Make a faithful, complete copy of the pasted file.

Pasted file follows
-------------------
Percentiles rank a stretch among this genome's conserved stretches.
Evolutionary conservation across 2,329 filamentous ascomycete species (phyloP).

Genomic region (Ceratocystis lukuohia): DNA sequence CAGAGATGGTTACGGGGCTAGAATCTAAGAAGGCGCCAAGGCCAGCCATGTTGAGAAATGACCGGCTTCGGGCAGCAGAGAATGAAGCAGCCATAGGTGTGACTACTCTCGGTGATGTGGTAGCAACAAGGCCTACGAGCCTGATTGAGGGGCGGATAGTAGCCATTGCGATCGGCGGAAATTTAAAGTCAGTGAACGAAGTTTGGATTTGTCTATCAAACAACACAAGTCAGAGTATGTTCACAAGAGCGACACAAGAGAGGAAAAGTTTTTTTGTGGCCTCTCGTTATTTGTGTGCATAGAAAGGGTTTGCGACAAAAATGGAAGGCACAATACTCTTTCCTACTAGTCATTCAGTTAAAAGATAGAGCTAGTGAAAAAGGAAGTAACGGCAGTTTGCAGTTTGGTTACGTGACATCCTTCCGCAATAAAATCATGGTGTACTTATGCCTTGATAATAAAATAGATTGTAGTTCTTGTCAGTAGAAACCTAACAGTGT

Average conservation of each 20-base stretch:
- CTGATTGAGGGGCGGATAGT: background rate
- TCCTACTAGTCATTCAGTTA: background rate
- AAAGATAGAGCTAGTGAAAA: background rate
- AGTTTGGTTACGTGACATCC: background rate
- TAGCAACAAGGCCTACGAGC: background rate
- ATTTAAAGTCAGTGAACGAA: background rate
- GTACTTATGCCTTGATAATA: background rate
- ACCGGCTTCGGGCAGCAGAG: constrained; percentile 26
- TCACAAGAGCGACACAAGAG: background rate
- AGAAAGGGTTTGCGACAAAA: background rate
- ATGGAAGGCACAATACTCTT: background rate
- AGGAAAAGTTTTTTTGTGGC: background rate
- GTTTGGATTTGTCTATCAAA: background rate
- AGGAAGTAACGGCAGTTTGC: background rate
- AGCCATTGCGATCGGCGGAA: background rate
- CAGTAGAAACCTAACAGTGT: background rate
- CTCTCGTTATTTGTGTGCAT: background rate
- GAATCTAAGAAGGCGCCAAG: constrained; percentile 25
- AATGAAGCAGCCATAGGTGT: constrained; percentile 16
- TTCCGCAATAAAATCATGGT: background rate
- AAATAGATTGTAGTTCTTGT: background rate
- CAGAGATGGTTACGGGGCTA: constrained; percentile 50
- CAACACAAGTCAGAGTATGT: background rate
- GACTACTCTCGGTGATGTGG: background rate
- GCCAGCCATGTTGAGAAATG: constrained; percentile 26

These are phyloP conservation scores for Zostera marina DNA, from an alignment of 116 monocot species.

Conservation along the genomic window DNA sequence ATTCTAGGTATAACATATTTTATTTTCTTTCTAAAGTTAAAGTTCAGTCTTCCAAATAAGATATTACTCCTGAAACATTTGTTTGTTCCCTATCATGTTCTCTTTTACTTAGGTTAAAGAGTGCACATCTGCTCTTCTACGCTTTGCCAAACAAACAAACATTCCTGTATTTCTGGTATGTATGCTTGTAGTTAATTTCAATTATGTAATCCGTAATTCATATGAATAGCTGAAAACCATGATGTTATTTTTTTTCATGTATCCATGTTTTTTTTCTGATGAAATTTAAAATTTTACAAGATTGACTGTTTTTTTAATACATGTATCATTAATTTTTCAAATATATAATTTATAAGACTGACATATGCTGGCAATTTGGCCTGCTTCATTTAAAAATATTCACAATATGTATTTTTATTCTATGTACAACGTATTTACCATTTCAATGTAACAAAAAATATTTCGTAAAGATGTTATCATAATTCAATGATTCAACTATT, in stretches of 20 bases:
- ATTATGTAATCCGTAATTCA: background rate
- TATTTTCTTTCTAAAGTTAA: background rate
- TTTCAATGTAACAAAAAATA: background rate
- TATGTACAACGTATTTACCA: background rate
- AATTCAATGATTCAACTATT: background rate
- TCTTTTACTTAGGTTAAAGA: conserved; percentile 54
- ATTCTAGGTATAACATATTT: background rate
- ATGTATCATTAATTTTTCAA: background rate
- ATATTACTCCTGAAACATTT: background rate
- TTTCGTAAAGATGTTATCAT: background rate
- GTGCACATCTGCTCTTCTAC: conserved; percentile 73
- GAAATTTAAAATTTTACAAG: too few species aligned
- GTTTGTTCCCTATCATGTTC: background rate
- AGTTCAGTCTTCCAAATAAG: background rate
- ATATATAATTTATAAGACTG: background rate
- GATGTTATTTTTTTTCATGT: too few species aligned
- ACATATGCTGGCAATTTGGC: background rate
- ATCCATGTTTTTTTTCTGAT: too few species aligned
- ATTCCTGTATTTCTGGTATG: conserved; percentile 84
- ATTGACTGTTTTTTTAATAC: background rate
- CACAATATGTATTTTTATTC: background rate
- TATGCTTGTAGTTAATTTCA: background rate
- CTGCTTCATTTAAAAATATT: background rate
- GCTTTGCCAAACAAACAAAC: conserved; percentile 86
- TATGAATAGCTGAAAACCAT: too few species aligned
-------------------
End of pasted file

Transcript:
Percentiles rank a stretch among this genome's conserved stretches.
Evolutionary conservation across 2,329 filamentous ascomycete species (phyloP).

Genomic region (Ceratocystis lukuohia): DNA sequence CAGAGATGGTTACGGGGCTAGAATCTAAGAAGGCGCCAAGGCCAGCCATGTTGAGAAATGACCGGCTTCGGGCAGCAGAGAATGAAGCAGCCATAGGTGTGACTACTCTCGGTGATGTGGTAGCAACAAGGCCTACGAGCCTGATTGAGGGGCGGATAGTAGCCATTGCGATCGGCGGAAATTTAAAGTCAGTGAACGAAGTTTGGATTTGTCTATCAAACAACACAAGTCAGAGTATGTTCACAAGAGCGACACAAGAGAGGAAAAGTTTTTTTGTGGCCTCTCGTTATTTGTGTGCATAGAAAGGGTTTGCGACAAAAATGGAAGGCACAATACTCTTTCCTACTAGTCATTCAGTTAAAAGATAGAGCTAGTGAAAAAGGAAGTAACGGCAGTTTGCAGTTTGGTTACGTGACATCCTTCCGCAATAAAATCATGGTGTACTTATGCCTTGATAATAAAATAGATTGTAGTTCTTGTCAGTAGAAACCTAACAGTGT

Average conservation of each 20-base stretch:
- CTGATTGAGGGGCGGATAGT: background rate
- TCCTACTAGTCATTCAGTTA: background rate
- AAAGATAGAGCTAGTGAAAA: background rate
- AGTTTGGTTACGTGACATCC: background rate
- TAGCAACAAGGCCTACGAGC: background rate
- ATTTAAAGTCAGTGAACGAA: background rate
- GTACTTATGCCTTGATAATA: background rate
- ACCGGCTTCGGGCAGCAGAG: constrained; percentile 26
- TCACAAGAGCGACACAAGAG: background rate
- AGAAAGGGTTTGCGACAAAA: background rate
- ATGGAAGGCACAATACTCTT: background rate
- AGGAAAAGTTTTTTTGTGGC: background rate
- GTTTGGATTTGTCTATCAAA: background rate
- AGGAAGTAACGGCAGTTTGC: background rate
- AGCCATTGCGATCGGCGGAA: background rate
- CAGTAGAAACCTAACAGTGT: background rate
- CTCTCGTTATTTGTGTGCAT: background rate
- GAATCTAAGAAGGCGCCAAG: constrained; percentile 25
- AATGAAGCAGCCATAGGTGT: constrained; percentile 16
- TTCCGCAATAAAATCATGGT: background rate
- AAATAGATTGTAGTTCTTGT: background rate
- CAGAGATGGTTACGGGGCTA: constrained; percentile 50
- CAACACAAGTCAGAGTATGT: background rate
- GACTACTCTCGGTGATGTGG: background rate
- GCCAGCCATGTTGAGAAATG: constrained; percentile 26

These are phyloP conservation scores for Zostera marina DNA, from an alignment of 116 monocot species.

Conservation along the genomic window DNA sequence ATTCTAGGTATAACATATTTTATTTTCTTTCTAAAGTTAAAGTTCAGTCTTCCAAATAAGATATTACTCCTGAAACATTTGTTTGTTCCCTATCATGTTCTCTTTTACTTAGGTTAAAGAGTGCACATCTGCTCTTCTACGCTTTGCCAAACAAACAAACATTCCTGTATTTCTGGTATGTATGCTTGTAGTTAATTTCAATTATGTAATCCGTAATTCATATGAATAGCTGAAAACCATGATGTTATTTTTTTTCATGTATCCATGTTTTTTTTCTGATGAAATTTAAAATTTTACAAGATTGACTGTTTTTTTAATACATGTATCATTAATTTTTCAAATATATAATTTATAAGACTGACATATGCTGGCAATTTGGCCTGCTTCATTTAAAAATATTCACAATATGTATTTTTATTCTATGTACAACGTATTTACCATTTCAATGTAACAAAAAATATTTCGTAAAGATGTTATCATAATTCAATGATTCAACTATT, in stretches of 20 bases:
- ATTATGTAATCCGTAATTCA: background rate
- TATTTTCTTTCTAAAGTTAA: background rate
- TTTCAATGTAACAAAAAATA: background rate
- TATGTACAACGTATTTACCA: background rate
- AATTCAATGATTCAACTATT: background rate
- TCTTTTACTTAGGTTAAAGA: conserved; percentile 54
- ATTCTAGGTATAACATATTT: background rate
- ATGTATCATTAATTTTTCAA: background rate
- ATATTACTCCTGAAACATTT: background rate
- TTTCGTAAAGATGTTATCAT: background rate
- GTGCACATCTGCTCTTCTAC: conserved; percentile 73
- GAAATTTAAAATTTTACAAG: too few species aligned
- GTTTGTTCCCTATCATGTTC: background rate
- AGTTCAGTCTTCCAAATAAG: background rate
- ATATATAATTTATAAGACTG: background rate
- GATGTTATTTTTTTTCATGT: too few species aligned
- ACATATGCTGGCAATTTGGC: background rate
- ATCCATGTTTTTTTTCTGAT: too few species aligned
- ATTCCTGTATTTCTGGTATG: conserved; percentile 84
- ATTGACTGTTTTTTTAATAC: background rate
- CACAATATGTATTTTTATTC: background rate
- TATGCTTGTAGTTAATTTCA: background rate
- CTGCTTCATTTAAAAATATT: background rate
- GCTTTGCCAAACAAACAAAC: conserved; percentile 86
- TATGAATAGCTGAAAACCAT: too few species aligned